31 Aug Top 3 Emotional Intelligence Assessments
The Top 3 Emotional Intelligence Assessments for Employees
Technical skills and expertise are not enough to guarantee success. Emotional intelligence (EI) has emerged as a critical factor in not only individual performance but also in team dynamics. Companies are increasingly recognizing the importance of emotional intelligence in the workplace, and many are implementing emotional intelligence assessments as part of their hiring and employee development processes.
Emotional intelligence refers to the ability to understand and manage one’s own emotions, as well as the emotions of others. It involves skills like self-awareness, self-regulation, motivation, empathy, and social skills. These skills are vital for effective communication, leadership, and decision-making.
Here are the top three emotional intelligence assessments that are widely used for evaluating EI in employees:
1. Emotional Intelligence Appraisal – Travis Bradberry and Jean Greaves.
Developed by Travis Bradberry and Jean Greaves, the Emotional Intelligence Appraisal is one of the most popular EI assessments available today. The test measures four key emotional intelligence skills:
- Self-Awareness: Understanding one’s own emotions and their impact.
- Self-Management: Ability to control impulsive feelings and behaviors.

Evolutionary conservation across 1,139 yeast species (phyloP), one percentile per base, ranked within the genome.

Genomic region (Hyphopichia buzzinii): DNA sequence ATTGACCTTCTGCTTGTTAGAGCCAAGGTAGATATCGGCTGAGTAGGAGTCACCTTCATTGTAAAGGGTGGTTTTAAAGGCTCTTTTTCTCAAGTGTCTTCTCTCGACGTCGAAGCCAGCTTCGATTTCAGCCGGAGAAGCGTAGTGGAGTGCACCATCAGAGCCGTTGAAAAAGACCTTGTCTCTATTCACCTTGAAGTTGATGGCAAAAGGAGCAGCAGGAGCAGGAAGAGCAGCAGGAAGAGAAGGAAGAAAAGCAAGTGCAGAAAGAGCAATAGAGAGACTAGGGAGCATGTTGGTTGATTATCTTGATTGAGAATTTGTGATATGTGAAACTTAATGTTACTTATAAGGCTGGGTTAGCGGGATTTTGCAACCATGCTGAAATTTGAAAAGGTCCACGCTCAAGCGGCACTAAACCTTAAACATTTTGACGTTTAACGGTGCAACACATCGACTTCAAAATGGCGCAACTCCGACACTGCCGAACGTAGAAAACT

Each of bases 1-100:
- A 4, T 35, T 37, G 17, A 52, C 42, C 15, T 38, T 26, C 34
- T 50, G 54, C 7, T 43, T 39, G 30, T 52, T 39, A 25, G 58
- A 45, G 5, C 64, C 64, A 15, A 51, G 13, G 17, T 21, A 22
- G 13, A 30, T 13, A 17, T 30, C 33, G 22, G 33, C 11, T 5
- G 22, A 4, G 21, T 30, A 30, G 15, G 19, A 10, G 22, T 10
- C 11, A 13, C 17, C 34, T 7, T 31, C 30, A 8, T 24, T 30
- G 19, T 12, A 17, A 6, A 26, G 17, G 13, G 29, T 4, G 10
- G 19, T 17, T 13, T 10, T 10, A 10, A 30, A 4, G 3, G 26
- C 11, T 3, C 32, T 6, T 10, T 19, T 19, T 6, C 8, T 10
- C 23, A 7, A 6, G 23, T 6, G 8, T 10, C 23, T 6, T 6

- Social Awareness: Understanding and picking up on emotional cues from others.
- Relationship Management: Ability to develop and maintain good relationships, communicate clearly, and influence others.
The Emotional Intelligence Appraisal is easy to administer and can be completed in as little as 10 minutes. It provides a detailed report that includes an overall EI score, scores for each of the four skills, and personalized strategies for improving emotional intelligence.
2. Mayer-Salovey-Caruso Emotional Intelligence Test (MSCEIT).
Created by Peter Salovey and John D. Mayer, who are credited with developing the concept of emotional intelligence, the MSCEIT is a performance-based test that measures the four branches of the EI model:
- Identifying Emotions
- Using Emotions
- Understanding Emotions
- Managing Emotions
Unlike self-report tests, the MSCEIT asks participants to solve emotional problems, rather than asking them to rate their own emotional skills. This provides a more objective measure of emotional intelligence. The test is more comprehensive and takes about 30-45 minutes to complete.
3. EQ-i 2.0 emotional intelligence assessments.
The EQ-i 2.0 is an updated version of the original Emotional Quotient Inventory developed by Reuven Bar-On. It is a self-report test that measures five key emotional intelligence competencies:
- Decision Making
- Stress Management
Each of these competencies is further broken down into subcategories, providing a detailed analysis of an individual’s emotional intelligence. The EQ-i 2.0 is widely used in corporate settings for leadership development, team-building, and employee selection.
Emotional intelligence is a crucial skill set that impacts various aspects of work life, from teamwork and communication to leadership and decision-making. The Emotional Intelligence Appraisal, MSCEIT, and EQ-i 2.0 are three top assessments that offer different approaches to measuring and understanding emotional intelligence. By incorporating these assessments into their HR practices, companies can not only make better hiring decisions but also develop more emotionally intelligent teams that are equipped to navigate the complexities of the modern workplace.